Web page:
I got a few packets of wildflower seeds from my favorite nursery, Grow Native at Rancho Santa Ana Botanical Gardens in Claremont. This lupine is from those seeds. I only had poppies last year. I’m enjoying watching the wildflowers grow this year.

Part of my plan is that these wildflowers will help crowd out weeds. It has been a struggle to eliminate weeds from the garden. There was a time when the entire yard was all weeds. I have tried using mulch and removing weeds by hand. I will admit to using some Round Up but it’s difficult to use around my plants.

Wildflowers should help by both crowding out the weeds and also by helping establish the underground microorganisms that feed the native plants.

In the meantime, they are beautiful to see.

Baby White Sage Sneaks In

Above, you’ll notice the very large White Sage (Salvia apiana) at top left. It’s about 5′ tall. When the flower wands sprout, it will touch 7′. But look down and toward the center. In the bottom right corner is a California Golden Poppy (Eschscholzia californica). Just above and to the left is another smaller White Sage. Two branches sticking up about a foot or two. I didn’t plant that sage. I’m assuming it is an offspring of the larger plant there! And if you look closely to the right of he larger sage, there is a Penstemon centranthifolius (or eatonii, I’m not sure which it is) that has also sprouted there.

I love that new plants are growing in the garden that I didn’t plant myself. I take that as a sign that things are going well for those plants.

Spring: 2018: Back in the garden

A friend suggested posting something each day, even if it wasn’t much. I am going to try something similar. I have been very interested and amazed to see the changes in my garden. Spring brings on new growth, blooms, and color. And this is the third year many of my plants have been in the garden.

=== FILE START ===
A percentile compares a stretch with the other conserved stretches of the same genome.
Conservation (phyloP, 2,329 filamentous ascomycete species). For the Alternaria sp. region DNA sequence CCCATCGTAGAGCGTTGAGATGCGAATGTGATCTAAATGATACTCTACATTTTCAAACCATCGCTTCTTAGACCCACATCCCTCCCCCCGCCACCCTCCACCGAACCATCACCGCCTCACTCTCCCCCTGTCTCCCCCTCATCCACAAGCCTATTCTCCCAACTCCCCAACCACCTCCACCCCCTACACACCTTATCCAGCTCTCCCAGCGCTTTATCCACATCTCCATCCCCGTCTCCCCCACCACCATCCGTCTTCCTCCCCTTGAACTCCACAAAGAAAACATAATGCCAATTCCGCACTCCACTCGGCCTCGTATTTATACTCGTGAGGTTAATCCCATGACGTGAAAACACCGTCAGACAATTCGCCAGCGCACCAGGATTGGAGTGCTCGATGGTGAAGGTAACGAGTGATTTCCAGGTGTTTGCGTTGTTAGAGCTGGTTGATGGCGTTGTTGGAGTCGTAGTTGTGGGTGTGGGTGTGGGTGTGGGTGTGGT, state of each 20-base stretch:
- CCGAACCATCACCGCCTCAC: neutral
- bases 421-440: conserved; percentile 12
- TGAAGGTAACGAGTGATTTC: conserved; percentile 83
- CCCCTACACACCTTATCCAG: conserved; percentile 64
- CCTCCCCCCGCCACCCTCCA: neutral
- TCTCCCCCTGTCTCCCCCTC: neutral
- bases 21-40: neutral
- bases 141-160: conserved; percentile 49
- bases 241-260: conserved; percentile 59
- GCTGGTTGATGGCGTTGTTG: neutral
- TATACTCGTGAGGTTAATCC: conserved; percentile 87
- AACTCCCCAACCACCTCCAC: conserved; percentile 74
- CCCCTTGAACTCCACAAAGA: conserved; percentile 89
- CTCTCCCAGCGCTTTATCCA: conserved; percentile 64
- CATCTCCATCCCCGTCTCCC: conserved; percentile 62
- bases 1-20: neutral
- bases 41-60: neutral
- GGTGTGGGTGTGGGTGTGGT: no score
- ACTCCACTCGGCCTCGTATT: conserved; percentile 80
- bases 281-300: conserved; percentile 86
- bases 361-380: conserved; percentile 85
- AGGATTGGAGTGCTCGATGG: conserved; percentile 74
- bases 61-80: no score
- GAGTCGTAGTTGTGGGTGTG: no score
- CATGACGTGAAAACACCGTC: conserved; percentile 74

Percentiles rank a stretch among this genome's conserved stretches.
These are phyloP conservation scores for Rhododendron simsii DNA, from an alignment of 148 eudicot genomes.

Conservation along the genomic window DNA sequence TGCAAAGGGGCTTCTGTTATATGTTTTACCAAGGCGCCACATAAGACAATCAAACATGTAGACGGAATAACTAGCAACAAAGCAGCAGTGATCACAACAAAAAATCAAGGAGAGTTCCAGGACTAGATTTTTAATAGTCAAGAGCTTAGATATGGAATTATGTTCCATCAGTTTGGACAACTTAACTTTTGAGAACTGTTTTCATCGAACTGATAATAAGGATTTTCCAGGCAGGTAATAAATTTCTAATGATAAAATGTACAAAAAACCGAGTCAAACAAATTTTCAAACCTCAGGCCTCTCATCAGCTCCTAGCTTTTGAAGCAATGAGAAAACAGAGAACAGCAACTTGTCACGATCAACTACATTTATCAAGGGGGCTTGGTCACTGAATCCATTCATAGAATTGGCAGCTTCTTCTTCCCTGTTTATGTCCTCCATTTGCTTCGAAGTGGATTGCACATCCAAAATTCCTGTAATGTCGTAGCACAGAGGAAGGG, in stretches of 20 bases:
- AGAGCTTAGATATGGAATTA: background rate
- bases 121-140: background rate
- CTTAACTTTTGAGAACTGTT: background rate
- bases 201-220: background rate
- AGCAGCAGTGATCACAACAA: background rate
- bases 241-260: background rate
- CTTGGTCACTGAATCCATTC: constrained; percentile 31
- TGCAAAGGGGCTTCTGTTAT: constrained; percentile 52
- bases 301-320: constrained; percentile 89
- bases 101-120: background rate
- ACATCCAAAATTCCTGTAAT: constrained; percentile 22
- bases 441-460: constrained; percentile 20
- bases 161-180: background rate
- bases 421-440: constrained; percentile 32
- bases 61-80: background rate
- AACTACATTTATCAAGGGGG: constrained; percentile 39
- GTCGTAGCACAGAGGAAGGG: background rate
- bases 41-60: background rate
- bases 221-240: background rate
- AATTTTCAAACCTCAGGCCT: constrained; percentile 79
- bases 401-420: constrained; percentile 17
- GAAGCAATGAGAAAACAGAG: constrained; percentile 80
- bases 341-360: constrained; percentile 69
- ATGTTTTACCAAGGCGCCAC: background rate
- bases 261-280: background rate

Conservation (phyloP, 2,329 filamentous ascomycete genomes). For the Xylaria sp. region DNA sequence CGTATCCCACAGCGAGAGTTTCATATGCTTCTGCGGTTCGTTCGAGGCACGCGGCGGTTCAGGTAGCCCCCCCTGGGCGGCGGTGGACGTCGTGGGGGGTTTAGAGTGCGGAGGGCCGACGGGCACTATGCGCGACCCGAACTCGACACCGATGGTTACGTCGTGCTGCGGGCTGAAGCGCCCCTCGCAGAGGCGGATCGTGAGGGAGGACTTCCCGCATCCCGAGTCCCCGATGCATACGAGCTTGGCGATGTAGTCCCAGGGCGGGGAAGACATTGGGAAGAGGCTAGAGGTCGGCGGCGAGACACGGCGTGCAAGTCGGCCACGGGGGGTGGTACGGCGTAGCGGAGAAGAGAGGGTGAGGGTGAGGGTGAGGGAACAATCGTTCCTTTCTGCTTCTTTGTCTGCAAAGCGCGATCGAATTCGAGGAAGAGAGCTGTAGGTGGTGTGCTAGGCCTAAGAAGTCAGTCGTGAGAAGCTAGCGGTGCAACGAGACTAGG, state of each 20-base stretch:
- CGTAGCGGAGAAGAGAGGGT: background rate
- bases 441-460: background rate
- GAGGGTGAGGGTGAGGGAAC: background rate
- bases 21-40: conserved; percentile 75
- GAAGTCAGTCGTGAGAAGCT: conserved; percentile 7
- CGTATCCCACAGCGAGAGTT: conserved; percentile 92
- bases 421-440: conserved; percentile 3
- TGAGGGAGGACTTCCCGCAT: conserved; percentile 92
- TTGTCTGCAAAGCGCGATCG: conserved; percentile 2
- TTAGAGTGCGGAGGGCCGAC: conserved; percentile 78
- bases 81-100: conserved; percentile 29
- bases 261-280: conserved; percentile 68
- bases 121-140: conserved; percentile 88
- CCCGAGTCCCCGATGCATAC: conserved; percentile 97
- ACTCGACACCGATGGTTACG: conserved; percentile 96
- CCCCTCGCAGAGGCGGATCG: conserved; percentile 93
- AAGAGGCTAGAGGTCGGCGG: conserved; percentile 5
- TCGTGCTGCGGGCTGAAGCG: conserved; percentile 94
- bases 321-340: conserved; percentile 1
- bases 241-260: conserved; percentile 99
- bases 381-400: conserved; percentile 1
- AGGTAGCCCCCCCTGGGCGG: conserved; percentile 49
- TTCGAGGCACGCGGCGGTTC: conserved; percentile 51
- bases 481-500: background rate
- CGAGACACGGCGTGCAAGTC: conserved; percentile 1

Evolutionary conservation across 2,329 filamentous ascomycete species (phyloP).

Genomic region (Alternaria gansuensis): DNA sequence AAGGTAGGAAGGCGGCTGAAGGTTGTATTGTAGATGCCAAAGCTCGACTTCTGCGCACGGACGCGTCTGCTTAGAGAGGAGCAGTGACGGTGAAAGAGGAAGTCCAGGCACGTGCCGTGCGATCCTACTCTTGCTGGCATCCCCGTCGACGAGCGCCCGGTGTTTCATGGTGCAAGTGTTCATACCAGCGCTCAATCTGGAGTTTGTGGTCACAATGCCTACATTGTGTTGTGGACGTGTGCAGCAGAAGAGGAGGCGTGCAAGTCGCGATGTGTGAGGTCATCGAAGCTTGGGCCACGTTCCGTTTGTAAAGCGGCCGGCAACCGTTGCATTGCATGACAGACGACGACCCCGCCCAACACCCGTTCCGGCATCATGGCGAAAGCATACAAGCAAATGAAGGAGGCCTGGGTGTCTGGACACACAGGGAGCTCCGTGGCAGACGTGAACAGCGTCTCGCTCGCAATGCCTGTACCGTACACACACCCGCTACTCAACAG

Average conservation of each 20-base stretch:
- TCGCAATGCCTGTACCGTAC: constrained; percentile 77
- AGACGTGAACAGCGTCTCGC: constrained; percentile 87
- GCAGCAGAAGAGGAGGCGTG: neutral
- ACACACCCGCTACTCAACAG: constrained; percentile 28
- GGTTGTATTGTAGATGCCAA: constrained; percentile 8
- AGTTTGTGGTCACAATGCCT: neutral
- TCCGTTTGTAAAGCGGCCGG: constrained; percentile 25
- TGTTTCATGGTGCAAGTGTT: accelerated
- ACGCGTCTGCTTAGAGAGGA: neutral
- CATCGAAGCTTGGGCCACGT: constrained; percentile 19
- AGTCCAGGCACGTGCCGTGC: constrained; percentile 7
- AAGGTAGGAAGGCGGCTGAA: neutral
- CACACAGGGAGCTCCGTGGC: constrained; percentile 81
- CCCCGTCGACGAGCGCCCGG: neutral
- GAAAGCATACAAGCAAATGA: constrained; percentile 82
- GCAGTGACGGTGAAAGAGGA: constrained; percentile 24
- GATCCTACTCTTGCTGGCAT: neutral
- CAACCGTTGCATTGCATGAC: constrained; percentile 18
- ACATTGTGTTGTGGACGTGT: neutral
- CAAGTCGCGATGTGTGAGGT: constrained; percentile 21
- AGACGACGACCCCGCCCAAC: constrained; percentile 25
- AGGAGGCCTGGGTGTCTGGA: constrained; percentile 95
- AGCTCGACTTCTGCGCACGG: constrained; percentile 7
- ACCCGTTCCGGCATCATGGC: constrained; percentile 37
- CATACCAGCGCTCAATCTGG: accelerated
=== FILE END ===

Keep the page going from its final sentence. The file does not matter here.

First they sleep, Next they creep. Third they leap!

This is, I am told, an old adage among gardeners and has mostly been true in my experience with this garden. Most of my plants barely grew at all the first year. Little buds here and there.

So, this being the third Spring, I’m seeing some good growth in many places.

I’ll try, if nothing else , to post a picture and a sentence or two about it. At least 3 per week. More if possible. Why? I don’t know. Why not?

I had some physical limitations get the best of me over the winter. I’m limited in some activities, like lifting heavy objects or bending over. That makes garden chores more difficult. Or expensive. It cost me $60 for my son to help me weed this month. I don’t mind paying him. He’s doing a lot of work and he does well at school. So, he deserves some pay. I could not have done it without him.

Please enjoy these pictures from my garden in the last week.

California Poppy “‘Mahogany Red” from seed.

Below is my stream area. White Sage, Upright Rosemary, California Morning Glory, some succulents, Jelly Bean succulent, Firesticks, and some other succulents. I’m not so knowledgeable about the succulents, I admit.

Above, a wide shot of my garden showing my California Buckwheat, Eriogonum fasciculatum. There’s a big bunch up front, behind that, and another to the right. Up front is also Penstemon “Margarita BOP”, some black sage, white sage, Bee’s Bliss sage, ceonothus, manzanita.

Below, Penstemoncentranthifolius ScarletBugler with some buckwheat creeping behind it. I didn’t plant this. It grew from seed from another plant!